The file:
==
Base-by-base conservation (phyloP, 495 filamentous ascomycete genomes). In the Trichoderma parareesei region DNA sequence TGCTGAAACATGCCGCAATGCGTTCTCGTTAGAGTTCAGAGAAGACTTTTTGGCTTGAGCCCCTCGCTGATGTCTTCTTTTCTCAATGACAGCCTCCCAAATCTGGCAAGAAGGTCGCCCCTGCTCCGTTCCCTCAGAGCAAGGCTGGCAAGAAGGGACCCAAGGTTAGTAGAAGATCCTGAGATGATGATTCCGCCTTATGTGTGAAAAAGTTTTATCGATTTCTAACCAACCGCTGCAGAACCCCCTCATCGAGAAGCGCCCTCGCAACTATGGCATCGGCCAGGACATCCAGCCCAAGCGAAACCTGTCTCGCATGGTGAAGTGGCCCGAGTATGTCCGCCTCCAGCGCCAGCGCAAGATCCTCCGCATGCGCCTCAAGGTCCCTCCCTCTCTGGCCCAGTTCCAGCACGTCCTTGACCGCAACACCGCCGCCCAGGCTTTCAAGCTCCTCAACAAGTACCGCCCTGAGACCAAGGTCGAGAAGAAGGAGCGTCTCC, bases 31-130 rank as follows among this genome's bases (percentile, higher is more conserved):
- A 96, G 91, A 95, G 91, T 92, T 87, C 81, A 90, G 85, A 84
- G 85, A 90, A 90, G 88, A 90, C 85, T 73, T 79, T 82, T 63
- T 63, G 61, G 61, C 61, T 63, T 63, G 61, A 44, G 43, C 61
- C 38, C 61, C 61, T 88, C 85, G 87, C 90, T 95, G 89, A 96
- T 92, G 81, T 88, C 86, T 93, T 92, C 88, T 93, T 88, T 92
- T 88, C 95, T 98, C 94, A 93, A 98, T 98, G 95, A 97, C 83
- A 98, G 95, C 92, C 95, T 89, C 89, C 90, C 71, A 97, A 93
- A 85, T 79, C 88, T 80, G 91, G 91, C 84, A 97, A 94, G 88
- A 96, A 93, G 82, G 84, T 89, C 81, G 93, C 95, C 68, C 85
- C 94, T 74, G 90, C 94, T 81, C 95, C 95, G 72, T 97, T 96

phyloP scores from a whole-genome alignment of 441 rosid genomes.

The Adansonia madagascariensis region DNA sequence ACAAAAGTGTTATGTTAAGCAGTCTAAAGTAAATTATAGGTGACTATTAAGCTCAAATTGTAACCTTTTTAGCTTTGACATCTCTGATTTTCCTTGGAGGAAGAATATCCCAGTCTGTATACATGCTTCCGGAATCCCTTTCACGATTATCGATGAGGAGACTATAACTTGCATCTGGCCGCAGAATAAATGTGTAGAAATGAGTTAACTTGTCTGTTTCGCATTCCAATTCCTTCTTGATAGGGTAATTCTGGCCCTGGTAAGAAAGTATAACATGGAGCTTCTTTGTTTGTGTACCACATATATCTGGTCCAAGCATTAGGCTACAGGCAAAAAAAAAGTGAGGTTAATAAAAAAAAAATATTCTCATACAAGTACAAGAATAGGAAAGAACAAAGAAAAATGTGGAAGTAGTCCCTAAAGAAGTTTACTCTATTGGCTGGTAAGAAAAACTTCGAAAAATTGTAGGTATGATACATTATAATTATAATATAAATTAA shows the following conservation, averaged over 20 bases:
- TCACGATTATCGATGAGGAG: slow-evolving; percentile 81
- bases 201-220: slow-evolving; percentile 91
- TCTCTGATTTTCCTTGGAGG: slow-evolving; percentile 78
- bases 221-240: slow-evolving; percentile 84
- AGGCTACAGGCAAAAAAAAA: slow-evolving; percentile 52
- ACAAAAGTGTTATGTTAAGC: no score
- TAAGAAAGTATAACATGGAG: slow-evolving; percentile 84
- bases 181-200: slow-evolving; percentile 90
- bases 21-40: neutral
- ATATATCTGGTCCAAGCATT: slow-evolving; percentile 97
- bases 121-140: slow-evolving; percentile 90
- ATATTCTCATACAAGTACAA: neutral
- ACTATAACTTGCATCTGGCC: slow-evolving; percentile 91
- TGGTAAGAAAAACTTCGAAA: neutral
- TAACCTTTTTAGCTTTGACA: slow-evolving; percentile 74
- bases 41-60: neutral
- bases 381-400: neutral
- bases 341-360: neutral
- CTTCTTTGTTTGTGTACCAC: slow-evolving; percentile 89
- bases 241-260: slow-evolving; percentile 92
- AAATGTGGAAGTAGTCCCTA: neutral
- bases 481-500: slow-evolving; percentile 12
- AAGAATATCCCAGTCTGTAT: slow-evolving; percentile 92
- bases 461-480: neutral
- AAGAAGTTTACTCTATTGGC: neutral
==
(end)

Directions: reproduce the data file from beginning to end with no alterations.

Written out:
Base-by-base conservation (phyloP, 495 filamentous ascomycete genomes). In the Trichoderma parareesei region DNA sequence TGCTGAAACATGCCGCAATGCGTTCTCGTTAGAGTTCAGAGAAGACTTTTTGGCTTGAGCCCCTCGCTGATGTCTTCTTTTCTCAATGACAGCCTCCCAAATCTGGCAAGAAGGTCGCCCCTGCTCCGTTCCCTCAGAGCAAGGCTGGCAAGAAGGGACCCAAGGTTAGTAGAAGATCCTGAGATGATGATTCCGCCTTATGTGTGAAAAAGTTTTATCGATTTCTAACCAACCGCTGCAGAACCCCCTCATCGAGAAGCGCCCTCGCAACTATGGCATCGGCCAGGACATCCAGCCCAAGCGAAACCTGTCTCGCATGGTGAAGTGGCCCGAGTATGTCCGCCTCCAGCGCCAGCGCAAGATCCTCCGCATGCGCCTCAAGGTCCCTCCCTCTCTGGCCCAGTTCCAGCACGTCCTTGACCGCAACACCGCCGCCCAGGCTTTCAAGCTCCTCAACAAGTACCGCCCTGAGACCAAGGTCGAGAAGAAGGAGCGTCTCC, bases 31-130 rank as follows among this genome's bases (percentile, higher is more conserved):
- A 96, G 91, A 95, G 91, T 92, T 87, C 81, A 90, G 85, A 84
- G 85, A 90, A 90, G 88, A 90, C 85, T 73, T 79, T 82, T 63
- T 63, G 61, G 61, C 61, T 63, T 63, G 61, A 44, G 43, C 61
- C 38, C 61, C 61, T 88, C 85, G 87, C 90, T 95, G 89, A 96
- T 92, G 81, T 88, C 86, T 93, T 92, C 88, T 93, T 88, T 92
- T 88, C 95, T 98, C 94, A 93, A 98, T 98, G 95, A 97, C 83
- A 98, G 95, C 92, C 95, T 89, C 89, C 90, C 71, A 97, A 93
- A 85, T 79, C 88, T 80, G 91, G 91, C 84, A 97, A 94, G 88
- A 96, A 93, G 82, G 84, T 89, C 81, G 93, C 95, C 68, C 85
- C 94, T 74, G 90, C 94, T 81, C 95, C 95, G 72, T 97, T 96

phyloP scores from a whole-genome alignment of 441 rosid genomes.

The Adansonia madagascariensis region DNA sequence ACAAAAGTGTTATGTTAAGCAGTCTAAAGTAAATTATAGGTGACTATTAAGCTCAAATTGTAACCTTTTTAGCTTTGACATCTCTGATTTTCCTTGGAGGAAGAATATCCCAGTCTGTATACATGCTTCCGGAATCCCTTTCACGATTATCGATGAGGAGACTATAACTTGCATCTGGCCGCAGAATAAATGTGTAGAAATGAGTTAACTTGTCTGTTTCGCATTCCAATTCCTTCTTGATAGGGTAATTCTGGCCCTGGTAAGAAAGTATAACATGGAGCTTCTTTGTTTGTGTACCACATATATCTGGTCCAAGCATTAGGCTACAGGCAAAAAAAAAGTGAGGTTAATAAAAAAAAAATATTCTCATACAAGTACAAGAATAGGAAAGAACAAAGAAAAATGTGGAAGTAGTCCCTAAAGAAGTTTACTCTATTGGCTGGTAAGAAAAACTTCGAAAAATTGTAGGTATGATACATTATAATTATAATATAAATTAA shows the following conservation, averaged over 20 bases:
- TCACGATTATCGATGAGGAG: slow-evolving; percentile 81
- bases 201-220: slow-evolving; percentile 91
- TCTCTGATTTTCCTTGGAGG: slow-evolving; percentile 78
- bases 221-240: slow-evolving; percentile 84
- AGGCTACAGGCAAAAAAAAA: slow-evolving; percentile 52
- ACAAAAGTGTTATGTTAAGC: no score
- TAAGAAAGTATAACATGGAG: slow-evolving; percentile 84
- bases 181-200: slow-evolving; percentile 90
- bases 21-40: neutral
- ATATATCTGGTCCAAGCATT: slow-evolving; percentile 97
- bases 121-140: slow-evolving; percentile 90
- ATATTCTCATACAAGTACAA: neutral
- ACTATAACTTGCATCTGGCC: slow-evolving; percentile 91
- TGGTAAGAAAAACTTCGAAA: neutral
- TAACCTTTTTAGCTTTGACA: slow-evolving; percentile 74
- bases 41-60: neutral
- bases 381-400: neutral
- bases 341-360: neutral
- CTTCTTTGTTTGTGTACCAC: slow-evolving; percentile 89
- bases 241-260: slow-evolving; percentile 92
- AAATGTGGAAGTAGTCCCTA: neutral
- bases 481-500: slow-evolving; percentile 12
- AAGAATATCCCAGTCTGTAT: slow-evolving; percentile 92
- bases 461-480: neutral
- AAGAAGTTTACTCTATTGGC: neutral